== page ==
Signs have guided God’s people from the very beginning, holy reminders that when we watch and listen to the creative world, there are instructions and promises waiting for us — courage and awe we can borrow in spades!

The Christmas story speaks the sign really plain. Actually, the angel does. On the edges of town, the angel tells the shepherds: This will be the sign: you’ll find God in flesh, the Savior of the whole world, wrapped in bands of cloth and lying in a manger. 

These ancient words still offer a sign, one that speaks directly to those forgotten or on the edges, one that tells us to leave what we think we know, to release the tools of our most obvious work and identity, to be moved from your familiar pastures to a brand new place, where strangers receive you and together you marvel at what cannot be explained.

There is a baby. And he is God, wrapped in the bands of our human time and space, our brief mortality, that most vulnerable and cradled posture we have all practiced whether we remember it or not. 

And he’s lying in an animal trough, this crib for grain and slop fit for cattle. 

He will be gobbled up alright. He will be hunted by Herod and hidden by Joseph and revealed by Mary and called out by demons and criticized by leaders and adored by those who walk in darkness, who work on the edges, who search the skies for a sign that can move us and change everything.

This is the sign that God is here — ready or not, like it or not, God is here — in the grief and tension and vulnerability, in the mending and the moving and the mothering.

My kids continue to have a lot of questions about the natural world: pollinator gardens, animal adaptations, watersheds… They already understand, perhaps in ways I had forgotten, that the wellbeing of the individual is tangled up with the wellbeing of creation. We are connected. 

It pains me to explain complex issues about the planet, but the same word that paralyzes me in fear or defensiveness can move them to action. They are inspired to participate and grow toward new insights, behavior, and responsibility.

My children and the polar bears have taught me that a sign is real and sacred when it moves you to a new location, when it calls you to action, when it invites your participation and transformation.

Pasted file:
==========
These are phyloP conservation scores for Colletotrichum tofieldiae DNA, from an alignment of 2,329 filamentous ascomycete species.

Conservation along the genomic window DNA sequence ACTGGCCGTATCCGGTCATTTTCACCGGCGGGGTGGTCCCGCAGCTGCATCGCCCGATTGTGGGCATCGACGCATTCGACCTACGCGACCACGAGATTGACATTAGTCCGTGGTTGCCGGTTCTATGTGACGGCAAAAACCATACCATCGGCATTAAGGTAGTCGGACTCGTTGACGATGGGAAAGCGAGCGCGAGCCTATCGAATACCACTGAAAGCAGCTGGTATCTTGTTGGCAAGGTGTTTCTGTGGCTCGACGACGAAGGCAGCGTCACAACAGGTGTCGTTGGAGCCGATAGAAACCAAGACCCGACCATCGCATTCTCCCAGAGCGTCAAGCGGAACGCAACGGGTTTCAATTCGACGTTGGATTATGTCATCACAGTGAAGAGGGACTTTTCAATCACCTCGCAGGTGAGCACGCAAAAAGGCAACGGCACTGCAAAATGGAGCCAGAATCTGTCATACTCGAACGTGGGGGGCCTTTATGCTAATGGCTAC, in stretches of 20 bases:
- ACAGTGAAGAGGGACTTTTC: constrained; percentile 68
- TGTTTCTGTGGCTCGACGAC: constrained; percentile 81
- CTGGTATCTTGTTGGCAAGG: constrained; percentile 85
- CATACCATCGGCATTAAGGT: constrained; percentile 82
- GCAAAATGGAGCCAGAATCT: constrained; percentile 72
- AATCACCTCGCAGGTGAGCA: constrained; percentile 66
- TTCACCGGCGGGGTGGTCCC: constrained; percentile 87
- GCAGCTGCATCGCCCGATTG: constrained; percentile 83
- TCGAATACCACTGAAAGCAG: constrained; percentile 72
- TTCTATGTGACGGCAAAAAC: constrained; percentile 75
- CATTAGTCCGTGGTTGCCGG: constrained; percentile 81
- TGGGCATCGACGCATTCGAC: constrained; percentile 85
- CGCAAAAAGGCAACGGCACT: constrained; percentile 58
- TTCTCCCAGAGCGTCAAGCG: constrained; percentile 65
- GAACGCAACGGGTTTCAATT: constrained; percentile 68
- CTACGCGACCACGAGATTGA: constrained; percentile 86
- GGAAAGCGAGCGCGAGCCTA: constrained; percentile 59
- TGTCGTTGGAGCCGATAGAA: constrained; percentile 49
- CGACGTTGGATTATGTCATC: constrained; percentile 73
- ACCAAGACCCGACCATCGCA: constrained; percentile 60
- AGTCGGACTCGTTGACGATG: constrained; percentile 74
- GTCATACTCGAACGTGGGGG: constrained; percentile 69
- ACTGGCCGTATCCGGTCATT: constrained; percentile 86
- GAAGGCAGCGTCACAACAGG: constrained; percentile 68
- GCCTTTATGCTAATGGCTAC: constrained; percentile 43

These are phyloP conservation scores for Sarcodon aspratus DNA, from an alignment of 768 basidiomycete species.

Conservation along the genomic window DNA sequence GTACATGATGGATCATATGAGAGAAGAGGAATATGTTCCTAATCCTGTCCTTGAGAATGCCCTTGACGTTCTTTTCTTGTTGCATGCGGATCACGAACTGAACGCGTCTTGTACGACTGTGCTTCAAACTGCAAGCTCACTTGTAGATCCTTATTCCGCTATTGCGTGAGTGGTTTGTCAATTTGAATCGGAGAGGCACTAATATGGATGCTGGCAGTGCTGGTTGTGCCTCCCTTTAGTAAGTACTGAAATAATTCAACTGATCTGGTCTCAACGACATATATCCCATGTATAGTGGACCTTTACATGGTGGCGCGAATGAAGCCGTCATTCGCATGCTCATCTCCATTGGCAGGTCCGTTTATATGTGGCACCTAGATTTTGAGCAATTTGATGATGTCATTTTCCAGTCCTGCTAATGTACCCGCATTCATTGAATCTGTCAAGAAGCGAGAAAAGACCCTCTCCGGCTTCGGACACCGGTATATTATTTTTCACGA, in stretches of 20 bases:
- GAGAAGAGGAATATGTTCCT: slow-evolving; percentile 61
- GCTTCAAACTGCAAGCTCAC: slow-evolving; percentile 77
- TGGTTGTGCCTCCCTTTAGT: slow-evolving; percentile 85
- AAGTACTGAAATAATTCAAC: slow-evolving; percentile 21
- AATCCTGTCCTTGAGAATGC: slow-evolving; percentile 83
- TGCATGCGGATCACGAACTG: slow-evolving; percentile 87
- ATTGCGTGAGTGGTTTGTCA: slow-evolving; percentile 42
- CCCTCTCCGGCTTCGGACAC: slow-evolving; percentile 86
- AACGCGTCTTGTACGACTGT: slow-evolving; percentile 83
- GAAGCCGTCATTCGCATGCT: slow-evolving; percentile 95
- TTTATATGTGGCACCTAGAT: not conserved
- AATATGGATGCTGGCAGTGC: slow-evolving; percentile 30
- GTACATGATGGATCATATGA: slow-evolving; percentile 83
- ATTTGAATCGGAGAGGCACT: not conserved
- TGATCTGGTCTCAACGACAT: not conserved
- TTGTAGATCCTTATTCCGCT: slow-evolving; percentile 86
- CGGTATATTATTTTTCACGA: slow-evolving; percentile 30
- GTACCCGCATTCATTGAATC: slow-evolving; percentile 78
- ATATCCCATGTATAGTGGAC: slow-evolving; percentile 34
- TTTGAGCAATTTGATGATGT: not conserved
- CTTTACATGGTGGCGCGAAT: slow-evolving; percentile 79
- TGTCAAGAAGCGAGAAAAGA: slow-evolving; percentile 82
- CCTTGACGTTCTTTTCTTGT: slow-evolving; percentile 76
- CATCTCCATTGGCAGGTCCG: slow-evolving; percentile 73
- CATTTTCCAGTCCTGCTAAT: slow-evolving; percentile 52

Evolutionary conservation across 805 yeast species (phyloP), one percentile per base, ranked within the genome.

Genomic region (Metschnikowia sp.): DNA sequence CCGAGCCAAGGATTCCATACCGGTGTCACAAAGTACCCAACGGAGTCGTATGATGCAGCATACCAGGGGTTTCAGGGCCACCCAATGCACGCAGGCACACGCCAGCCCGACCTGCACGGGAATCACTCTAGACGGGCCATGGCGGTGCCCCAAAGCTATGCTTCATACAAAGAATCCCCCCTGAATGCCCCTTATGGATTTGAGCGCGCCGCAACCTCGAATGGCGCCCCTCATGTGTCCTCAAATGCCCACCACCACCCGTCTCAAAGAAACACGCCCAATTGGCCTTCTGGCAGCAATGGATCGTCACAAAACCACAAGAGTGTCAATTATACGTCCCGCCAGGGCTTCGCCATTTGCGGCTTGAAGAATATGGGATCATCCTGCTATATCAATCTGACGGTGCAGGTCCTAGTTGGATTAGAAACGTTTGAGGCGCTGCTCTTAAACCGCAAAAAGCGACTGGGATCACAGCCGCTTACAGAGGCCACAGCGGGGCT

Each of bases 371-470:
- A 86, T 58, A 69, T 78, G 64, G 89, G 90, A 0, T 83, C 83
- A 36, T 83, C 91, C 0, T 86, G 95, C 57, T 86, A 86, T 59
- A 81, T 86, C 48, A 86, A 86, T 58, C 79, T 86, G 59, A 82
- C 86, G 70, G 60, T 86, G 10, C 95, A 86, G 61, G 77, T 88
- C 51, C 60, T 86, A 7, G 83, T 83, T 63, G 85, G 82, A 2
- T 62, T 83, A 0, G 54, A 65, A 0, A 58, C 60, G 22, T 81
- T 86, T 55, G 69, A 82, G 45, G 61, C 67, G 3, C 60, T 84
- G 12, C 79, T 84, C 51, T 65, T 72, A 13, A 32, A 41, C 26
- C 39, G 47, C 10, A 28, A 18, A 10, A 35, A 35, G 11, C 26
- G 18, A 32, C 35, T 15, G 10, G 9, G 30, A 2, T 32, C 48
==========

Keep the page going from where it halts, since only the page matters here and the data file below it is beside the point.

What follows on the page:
Jasper’s question about the polar bears had me frozen in grief, in the protective instincts of a parent who wants to keep their children bubble wrapped and blissfully unacquainted with the suffering of the world. 

But it was not a sign because it did not move me, it did not call me, it did not change me with love that frees.It did not look a thing like God’s gift of Jesus, a letting go and coming near, a showing up to feel the fullness of life and death together.

These days, when we arrive at the Como Zoo, they have dollar bills and coins in their hands, ready to donate, to save the bears, to feed the monkeys, to hose down the penguins. They seem to understand vulnerability as a relationship, and deep value in being moved toward what could still be.

We are being stirred from our corners and comfort toward one another, toward the face of God IN one another, and to the heart of God’s wildest dream.

There are a lot of right ways to tell the Christmas story, but the call is to tell it so that we ourselves are moved to a new location, disrupted from old assumptions, confronted by the possibilities of salvation in Christ to free us from thinking anyone and anything else can.

So come and see.

You will find him wrapped in bands of cloth and lying in a manger. He is bread for the world. He is a feast of love. He is the sign we’ve been waiting for.